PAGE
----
Piearcy named NWH Teacher of the Year
The Northwest Heights Teacher of the Year is Mrs. Vickie Piearcy. She was congratulated by teachers, staff, students, and her family at Rise and Shine this week. She has been a kindergarten teacher at NWH since 2010. Mrs. Piearcy was selected by her colleagues and will represent Northwest Heights at the district level in December. She is pictured with her husband Rob, daughter Taylor, son Tanner, mother Carolyn Arnett, and father Butch Arnett. TULSA (AP) ? Nearly two-thirds of Oklahoma?s kids f om low-income families were not attending a preschool program from 2009-2011, according to a national study released Monday. The Kids Count report by the Baltimore-based Annie E. Casey Foundation, which advocates for investing in the crucial early years of a child?s life, also found that more than half of Oklahoma?s kids from birth to eight years old were living in low-income households last year. The foundation calculated low-income households as those with incomes below 200 percent of the 2012 federal poverty line ? $46,566 for a family of four. The 20-page report underscored Oklahoma?s recent troubles in dealing with early childhood issues. In June, the foundation ranked the state 36th in the country for child well-being based on finances, education, health and family and community issues. The state?s Department of Human Services is also undergoing a major overhaul as the result of a settlement of a class-action lawsuit that accused the agency of victimizing foster children by failing to find safe homes for them and inadequately monitoring their safety because employees were overworked and poorly managed. The so-called Pinnacle Plan is Oklahoma?s $153 million blueprint for remaking the system over the next five years. Monday?s report found that between 61 percent and 63 percent of 3-and 4-year-olds living in low-income families were not enrolled in preschool programs in Oklahoma from 2009-2011. The foundation emphasized that attending a high-quality preschool program can significantly contribute to the healthy development of young children, especially those from lower-income homes. ?The children not enrolled in pre-K, when Oklahoma makes pre-K available to every child in the state, that is alarming,? said Terry Smith, president and CEO of the Oklahoma Institute for Child Advocacy, which works with the Annie E. Casey Foundation to compile statewide data. ?The critical nature of those years, the brain development, is important. ?Kids that aren?t getting that, they?re not going to be as successful,? Smith said. While the state has made some strides in investing in early childhood development programs, Smith said the current focus and funding priorities among many Oklahoma lawmakers has been the reform of the child welfare system. Smith said state child advocates plan to make the case to the Legislature in 2014 to not abandon other programs that are already working for Oklahoma?s kids. ?I think they?re just trying to put the fire out right now at DHS, but we must continue to invest in early childhood programs,? he said. See PRE-K | 7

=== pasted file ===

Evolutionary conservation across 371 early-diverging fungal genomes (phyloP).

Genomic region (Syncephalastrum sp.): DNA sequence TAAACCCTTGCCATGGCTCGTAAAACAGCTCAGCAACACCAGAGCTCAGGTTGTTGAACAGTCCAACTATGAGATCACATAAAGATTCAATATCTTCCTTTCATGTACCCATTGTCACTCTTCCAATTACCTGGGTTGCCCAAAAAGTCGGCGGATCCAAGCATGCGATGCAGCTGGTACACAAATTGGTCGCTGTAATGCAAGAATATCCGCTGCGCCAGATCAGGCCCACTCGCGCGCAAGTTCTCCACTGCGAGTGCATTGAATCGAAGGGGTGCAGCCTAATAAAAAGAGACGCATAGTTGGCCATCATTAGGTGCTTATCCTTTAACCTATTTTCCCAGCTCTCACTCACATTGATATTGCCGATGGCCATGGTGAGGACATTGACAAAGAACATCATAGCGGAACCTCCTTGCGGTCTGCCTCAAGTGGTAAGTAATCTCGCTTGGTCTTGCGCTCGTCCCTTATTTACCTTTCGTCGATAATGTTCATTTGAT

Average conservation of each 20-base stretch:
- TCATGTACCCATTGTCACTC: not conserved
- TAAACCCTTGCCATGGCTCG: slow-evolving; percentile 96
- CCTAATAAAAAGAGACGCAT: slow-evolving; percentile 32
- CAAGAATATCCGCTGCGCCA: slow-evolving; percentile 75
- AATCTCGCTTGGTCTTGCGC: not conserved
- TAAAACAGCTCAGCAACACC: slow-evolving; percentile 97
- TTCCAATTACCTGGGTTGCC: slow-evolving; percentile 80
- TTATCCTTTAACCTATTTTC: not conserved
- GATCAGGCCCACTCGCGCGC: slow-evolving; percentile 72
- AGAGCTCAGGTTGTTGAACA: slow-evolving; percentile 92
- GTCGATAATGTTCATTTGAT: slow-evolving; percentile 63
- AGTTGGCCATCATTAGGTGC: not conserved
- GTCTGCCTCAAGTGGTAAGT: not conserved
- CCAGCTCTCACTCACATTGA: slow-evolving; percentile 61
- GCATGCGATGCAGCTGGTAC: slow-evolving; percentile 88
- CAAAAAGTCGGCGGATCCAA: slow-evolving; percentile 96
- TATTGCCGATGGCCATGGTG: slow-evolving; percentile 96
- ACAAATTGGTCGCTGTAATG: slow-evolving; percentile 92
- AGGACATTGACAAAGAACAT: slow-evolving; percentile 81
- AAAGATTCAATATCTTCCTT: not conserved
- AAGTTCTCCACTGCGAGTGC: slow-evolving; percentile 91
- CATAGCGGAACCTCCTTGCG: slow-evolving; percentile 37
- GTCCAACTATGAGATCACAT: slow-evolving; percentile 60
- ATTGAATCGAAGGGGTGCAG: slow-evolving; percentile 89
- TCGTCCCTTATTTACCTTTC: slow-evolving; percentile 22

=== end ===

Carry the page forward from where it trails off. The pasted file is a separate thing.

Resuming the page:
Umsted named WI Teacher of the Year
Washington Irving Elementary Teacher of the Year 2013- 2014, Mr. Chuck Umsted, was selected for the honor by a vote of his peers and was presented with a candy bouquet and a plaque. Mr. Umsted will continue in the district selection process for the title of ?District Teacher of the Year.?